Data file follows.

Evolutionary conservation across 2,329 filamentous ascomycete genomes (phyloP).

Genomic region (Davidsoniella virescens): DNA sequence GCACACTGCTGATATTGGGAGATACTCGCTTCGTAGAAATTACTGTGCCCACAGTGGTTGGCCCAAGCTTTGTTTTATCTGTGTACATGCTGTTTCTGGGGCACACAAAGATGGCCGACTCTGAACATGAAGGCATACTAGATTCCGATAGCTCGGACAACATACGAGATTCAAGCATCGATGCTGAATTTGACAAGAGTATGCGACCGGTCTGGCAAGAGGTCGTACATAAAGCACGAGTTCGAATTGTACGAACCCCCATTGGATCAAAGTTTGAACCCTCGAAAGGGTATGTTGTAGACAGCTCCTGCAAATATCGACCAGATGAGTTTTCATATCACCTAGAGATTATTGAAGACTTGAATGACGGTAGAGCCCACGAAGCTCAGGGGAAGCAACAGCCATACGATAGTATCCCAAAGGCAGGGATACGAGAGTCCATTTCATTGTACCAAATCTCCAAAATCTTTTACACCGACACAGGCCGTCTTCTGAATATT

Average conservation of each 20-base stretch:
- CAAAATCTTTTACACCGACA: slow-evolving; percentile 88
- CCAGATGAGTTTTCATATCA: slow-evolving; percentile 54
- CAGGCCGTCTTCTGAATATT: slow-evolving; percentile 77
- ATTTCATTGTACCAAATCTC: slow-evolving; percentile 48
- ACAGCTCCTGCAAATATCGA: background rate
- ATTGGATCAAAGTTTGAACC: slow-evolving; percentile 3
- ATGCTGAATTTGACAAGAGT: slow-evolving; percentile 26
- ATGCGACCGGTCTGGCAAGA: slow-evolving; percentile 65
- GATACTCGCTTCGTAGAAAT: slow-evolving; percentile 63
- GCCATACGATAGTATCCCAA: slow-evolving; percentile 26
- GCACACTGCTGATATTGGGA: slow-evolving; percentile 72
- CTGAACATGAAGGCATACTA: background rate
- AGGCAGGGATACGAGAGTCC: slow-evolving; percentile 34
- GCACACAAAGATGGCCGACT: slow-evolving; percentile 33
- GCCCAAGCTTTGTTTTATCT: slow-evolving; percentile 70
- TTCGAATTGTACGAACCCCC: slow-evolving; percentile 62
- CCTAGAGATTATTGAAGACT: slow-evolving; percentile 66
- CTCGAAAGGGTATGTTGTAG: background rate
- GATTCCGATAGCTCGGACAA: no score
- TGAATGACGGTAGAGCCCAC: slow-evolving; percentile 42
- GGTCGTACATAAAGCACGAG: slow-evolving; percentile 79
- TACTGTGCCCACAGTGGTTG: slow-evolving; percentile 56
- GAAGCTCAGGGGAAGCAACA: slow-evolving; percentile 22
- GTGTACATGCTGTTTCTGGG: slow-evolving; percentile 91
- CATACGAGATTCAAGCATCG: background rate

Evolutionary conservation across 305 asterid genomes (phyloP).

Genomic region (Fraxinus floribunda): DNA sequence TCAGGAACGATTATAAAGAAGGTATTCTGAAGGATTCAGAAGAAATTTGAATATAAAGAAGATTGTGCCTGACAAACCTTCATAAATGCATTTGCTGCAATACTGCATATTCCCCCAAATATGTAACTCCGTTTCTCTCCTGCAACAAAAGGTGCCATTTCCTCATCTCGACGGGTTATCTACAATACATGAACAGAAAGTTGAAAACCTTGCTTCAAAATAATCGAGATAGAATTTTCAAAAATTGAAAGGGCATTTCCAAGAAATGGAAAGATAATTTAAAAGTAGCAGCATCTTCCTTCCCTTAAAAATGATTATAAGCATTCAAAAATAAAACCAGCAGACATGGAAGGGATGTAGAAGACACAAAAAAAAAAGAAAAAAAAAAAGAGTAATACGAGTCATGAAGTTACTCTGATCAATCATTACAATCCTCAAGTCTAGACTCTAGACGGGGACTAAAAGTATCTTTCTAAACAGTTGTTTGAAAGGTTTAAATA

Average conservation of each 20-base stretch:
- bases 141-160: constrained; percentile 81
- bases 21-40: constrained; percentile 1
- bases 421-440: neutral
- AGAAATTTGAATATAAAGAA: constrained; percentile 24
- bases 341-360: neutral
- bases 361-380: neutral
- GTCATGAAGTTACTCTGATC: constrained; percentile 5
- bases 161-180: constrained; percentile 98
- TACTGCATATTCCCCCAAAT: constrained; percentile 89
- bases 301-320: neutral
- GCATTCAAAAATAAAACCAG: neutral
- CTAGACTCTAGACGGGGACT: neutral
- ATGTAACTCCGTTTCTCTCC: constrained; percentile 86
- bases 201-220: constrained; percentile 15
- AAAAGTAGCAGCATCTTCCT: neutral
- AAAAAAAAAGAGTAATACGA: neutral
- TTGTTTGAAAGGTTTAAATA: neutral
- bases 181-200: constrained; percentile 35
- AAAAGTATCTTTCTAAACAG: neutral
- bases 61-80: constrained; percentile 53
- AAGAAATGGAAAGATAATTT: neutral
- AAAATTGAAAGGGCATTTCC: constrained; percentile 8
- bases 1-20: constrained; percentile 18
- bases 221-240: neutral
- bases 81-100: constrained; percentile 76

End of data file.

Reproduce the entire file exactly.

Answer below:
Evolutionary conservation across 2,329 filamentous ascomycete genomes (phyloP).

Genomic region (Davidsoniella virescens): DNA sequence GCACACTGCTGATATTGGGAGATACTCGCTTCGTAGAAATTACTGTGCCCACAGTGGTTGGCCCAAGCTTTGTTTTATCTGTGTACATGCTGTTTCTGGGGCACACAAAGATGGCCGACTCTGAACATGAAGGCATACTAGATTCCGATAGCTCGGACAACATACGAGATTCAAGCATCGATGCTGAATTTGACAAGAGTATGCGACCGGTCTGGCAAGAGGTCGTACATAAAGCACGAGTTCGAATTGTACGAACCCCCATTGGATCAAAGTTTGAACCCTCGAAAGGGTATGTTGTAGACAGCTCCTGCAAATATCGACCAGATGAGTTTTCATATCACCTAGAGATTATTGAAGACTTGAATGACGGTAGAGCCCACGAAGCTCAGGGGAAGCAACAGCCATACGATAGTATCCCAAAGGCAGGGATACGAGAGTCCATTTCATTGTACCAAATCTCCAAAATCTTTTACACCGACACAGGCCGTCTTCTGAATATT

Average conservation of each 20-base stretch:
- CAAAATCTTTTACACCGACA: slow-evolving; percentile 88
- CCAGATGAGTTTTCATATCA: slow-evolving; percentile 54
- CAGGCCGTCTTCTGAATATT: slow-evolving; percentile 77
- ATTTCATTGTACCAAATCTC: slow-evolving; percentile 48
- ACAGCTCCTGCAAATATCGA: background rate
- ATTGGATCAAAGTTTGAACC: slow-evolving; percentile 3
- ATGCTGAATTTGACAAGAGT: slow-evolving; percentile 26
- ATGCGACCGGTCTGGCAAGA: slow-evolving; percentile 65
- GATACTCGCTTCGTAGAAAT: slow-evolving; percentile 63
- GCCATACGATAGTATCCCAA: slow-evolving; percentile 26
- GCACACTGCTGATATTGGGA: slow-evolving; percentile 72
- CTGAACATGAAGGCATACTA: background rate
- AGGCAGGGATACGAGAGTCC: slow-evolving; percentile 34
- GCACACAAAGATGGCCGACT: slow-evolving; percentile 33
- GCCCAAGCTTTGTTTTATCT: slow-evolving; percentile 70
- TTCGAATTGTACGAACCCCC: slow-evolving; percentile 62
- CCTAGAGATTATTGAAGACT: slow-evolving; percentile 66
- CTCGAAAGGGTATGTTGTAG: background rate
- GATTCCGATAGCTCGGACAA: no score
- TGAATGACGGTAGAGCCCAC: slow-evolving; percentile 42
- GGTCGTACATAAAGCACGAG: slow-evolving; percentile 79
- TACTGTGCCCACAGTGGTTG: slow-evolving; percentile 56
- GAAGCTCAGGGGAAGCAACA: slow-evolving; percentile 22
- GTGTACATGCTGTTTCTGGG: slow-evolving; percentile 91
- CATACGAGATTCAAGCATCG: background rate

Evolutionary conservation across 305 asterid genomes (phyloP).

Genomic region (Fraxinus floribunda): DNA sequence TCAGGAACGATTATAAAGAAGGTATTCTGAAGGATTCAGAAGAAATTTGAATATAAAGAAGATTGTGCCTGACAAACCTTCATAAATGCATTTGCTGCAATACTGCATATTCCCCCAAATATGTAACTCCGTTTCTCTCCTGCAACAAAAGGTGCCATTTCCTCATCTCGACGGGTTATCTACAATACATGAACAGAAAGTTGAAAACCTTGCTTCAAAATAATCGAGATAGAATTTTCAAAAATTGAAAGGGCATTTCCAAGAAATGGAAAGATAATTTAAAAGTAGCAGCATCTTCCTTCCCTTAAAAATGATTATAAGCATTCAAAAATAAAACCAGCAGACATGGAAGGGATGTAGAAGACACAAAAAAAAAAGAAAAAAAAAAAGAGTAATACGAGTCATGAAGTTACTCTGATCAATCATTACAATCCTCAAGTCTAGACTCTAGACGGGGACTAAAAGTATCTTTCTAAACAGTTGTTTGAAAGGTTTAAATA

Average conservation of each 20-base stretch:
- bases 141-160: constrained; percentile 81
- bases 21-40: constrained; percentile 1
- bases 421-440: neutral
- AGAAATTTGAATATAAAGAA: constrained; percentile 24
- bases 341-360: neutral
- bases 361-380: neutral
- GTCATGAAGTTACTCTGATC: constrained; percentile 5
- bases 161-180: constrained; percentile 98
- TACTGCATATTCCCCCAAAT: constrained; percentile 89
- bases 301-320: neutral
- GCATTCAAAAATAAAACCAG: neutral
- CTAGACTCTAGACGGGGACT: neutral
- ATGTAACTCCGTTTCTCTCC: constrained; percentile 86
- bases 201-220: constrained; percentile 15
- AAAAGTAGCAGCATCTTCCT: neutral
- AAAAAAAAAGAGTAATACGA: neutral
- TTGTTTGAAAGGTTTAAATA: neutral
- bases 181-200: constrained; percentile 35
- AAAAGTATCTTTCTAAACAG: neutral
- bases 61-80: constrained; percentile 53
- AAGAAATGGAAAGATAATTT: neutral
- AAAATTGAAAGGGCATTTCC: constrained; percentile 8
- bases 1-20: constrained; percentile 18
- bases 221-240: neutral
- bases 81-100: constrained; percentile 76